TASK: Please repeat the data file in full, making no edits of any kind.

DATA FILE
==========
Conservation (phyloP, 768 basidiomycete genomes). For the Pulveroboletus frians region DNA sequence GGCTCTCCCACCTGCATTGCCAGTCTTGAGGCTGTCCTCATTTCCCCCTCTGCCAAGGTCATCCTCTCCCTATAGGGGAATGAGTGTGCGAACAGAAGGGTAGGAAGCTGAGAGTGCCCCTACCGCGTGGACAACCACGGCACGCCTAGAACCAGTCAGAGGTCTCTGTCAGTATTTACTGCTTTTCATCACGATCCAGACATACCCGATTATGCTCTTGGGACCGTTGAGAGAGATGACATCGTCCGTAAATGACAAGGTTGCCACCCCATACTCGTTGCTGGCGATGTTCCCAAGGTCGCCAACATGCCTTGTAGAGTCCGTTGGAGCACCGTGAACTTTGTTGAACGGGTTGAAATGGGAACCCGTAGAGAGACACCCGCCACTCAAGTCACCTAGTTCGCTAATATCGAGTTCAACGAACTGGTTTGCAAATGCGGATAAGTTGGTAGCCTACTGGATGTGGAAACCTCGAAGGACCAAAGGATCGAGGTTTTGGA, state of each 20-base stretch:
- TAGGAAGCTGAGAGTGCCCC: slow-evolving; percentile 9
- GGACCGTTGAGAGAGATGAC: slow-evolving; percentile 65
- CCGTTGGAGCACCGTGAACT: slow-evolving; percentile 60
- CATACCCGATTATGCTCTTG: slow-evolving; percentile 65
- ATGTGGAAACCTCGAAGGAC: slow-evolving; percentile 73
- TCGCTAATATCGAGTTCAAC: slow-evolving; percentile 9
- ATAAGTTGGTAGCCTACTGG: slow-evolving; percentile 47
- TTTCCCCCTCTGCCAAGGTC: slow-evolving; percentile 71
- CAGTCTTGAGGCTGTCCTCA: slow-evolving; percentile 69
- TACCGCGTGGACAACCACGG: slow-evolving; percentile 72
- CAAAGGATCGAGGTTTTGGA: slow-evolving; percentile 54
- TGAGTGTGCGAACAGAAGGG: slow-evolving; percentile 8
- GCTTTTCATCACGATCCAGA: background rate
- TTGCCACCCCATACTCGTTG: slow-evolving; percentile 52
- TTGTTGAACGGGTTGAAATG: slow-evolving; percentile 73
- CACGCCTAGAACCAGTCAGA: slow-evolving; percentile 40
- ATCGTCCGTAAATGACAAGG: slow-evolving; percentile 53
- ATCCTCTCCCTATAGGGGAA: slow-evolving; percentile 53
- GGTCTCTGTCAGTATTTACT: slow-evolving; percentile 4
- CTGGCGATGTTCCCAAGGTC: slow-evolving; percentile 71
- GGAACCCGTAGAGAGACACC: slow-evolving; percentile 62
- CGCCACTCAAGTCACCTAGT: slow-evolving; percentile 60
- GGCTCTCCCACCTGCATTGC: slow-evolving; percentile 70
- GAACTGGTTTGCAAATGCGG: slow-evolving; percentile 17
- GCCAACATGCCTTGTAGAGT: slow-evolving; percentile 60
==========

Conservation (phyloP, 768 basidiomycete genomes). For the Pulveroboletus frians region DNA sequence GGCTCTCCCACCTGCATTGCCAGTCTTGAGGCTGTCCTCATTTCCCCCTCTGCCAAGGTCATCCTCTCCCTATAGGGGAATGAGTGTGCGAACAGAAGGGTAGGAAGCTGAGAGTGCCCCTACCGCGTGGACAACCACGGCACGCCTAGAACCAGTCAGAGGTCTCTGTCAGTATTTACTGCTTTTCATCACGATCCAGACATACCCGATTATGCTCTTGGGACCGTTGAGAGAGATGACATCGTCCGTAAATGACAAGGTTGCCACCCCATACTCGTTGCTGGCGATGTTCCCAAGGTCGCCAACATGCCTTGTAGAGTCCGTTGGAGCACCGTGAACTTTGTTGAACGGGTTGAAATGGGAACCCGTAGAGAGACACCCGCCACTCAAGTCACCTAGTTCGCTAATATCGAGTTCAACGAACTGGTTTGCAAATGCGGATAAGTTGGTAGCCTACTGGATGTGGAAACCTCGAAGGACCAAAGGATCGAGGTTTTGGA, state of each 20-base stretch:
- TAGGAAGCTGAGAGTGCCCC: slow-evolving; percentile 9
- GGACCGTTGAGAGAGATGAC: slow-evolving; percentile 65
- CCGTTGGAGCACCGTGAACT: slow-evolving; percentile 60
- CATACCCGATTATGCTCTTG: slow-evolving; percentile 65
- ATGTGGAAACCTCGAAGGAC: slow-evolving; percentile 73
- TCGCTAATATCGAGTTCAAC: slow-evolving; percentile 9
- ATAAGTTGGTAGCCTACTGG: slow-evolving; percentile 47
- TTTCCCCCTCTGCCAAGGTC: slow-evolving; percentile 71
- CAGTCTTGAGGCTGTCCTCA: slow-evolving; percentile 69
- TACCGCGTGGACAACCACGG: slow-evolving; percentile 72
- CAAAGGATCGAGGTTTTGGA: slow-evolving; percentile 54
- TGAGTGTGCGAACAGAAGGG: slow-evolving; percentile 8
- GCTTTTCATCACGATCCAGA: background rate
- TTGCCACCCCATACTCGTTG: slow-evolving; percentile 52
- TTGTTGAACGGGTTGAAATG: slow-evolving; percentile 73
- CACGCCTAGAACCAGTCAGA: slow-evolving; percentile 40
- ATCGTCCGTAAATGACAAGG: slow-evolving; percentile 53
- ATCCTCTCCCTATAGGGGAA: slow-evolving; percentile 53
- GGTCTCTGTCAGTATTTACT: slow-evolving; percentile 4
- CTGGCGATGTTCCCAAGGTC: slow-evolving; percentile 71
- GGAACCCGTAGAGAGACACC: slow-evolving; percentile 62
- CGCCACTCAAGTCACCTAGT: slow-evolving; percentile 60
- GGCTCTCCCACCTGCATTGC: slow-evolving; percentile 70
- GAACTGGTTTGCAAATGCGG: slow-evolving; percentile 17
- GCCAACATGCCTTGTAGAGT: slow-evolving; percentile 60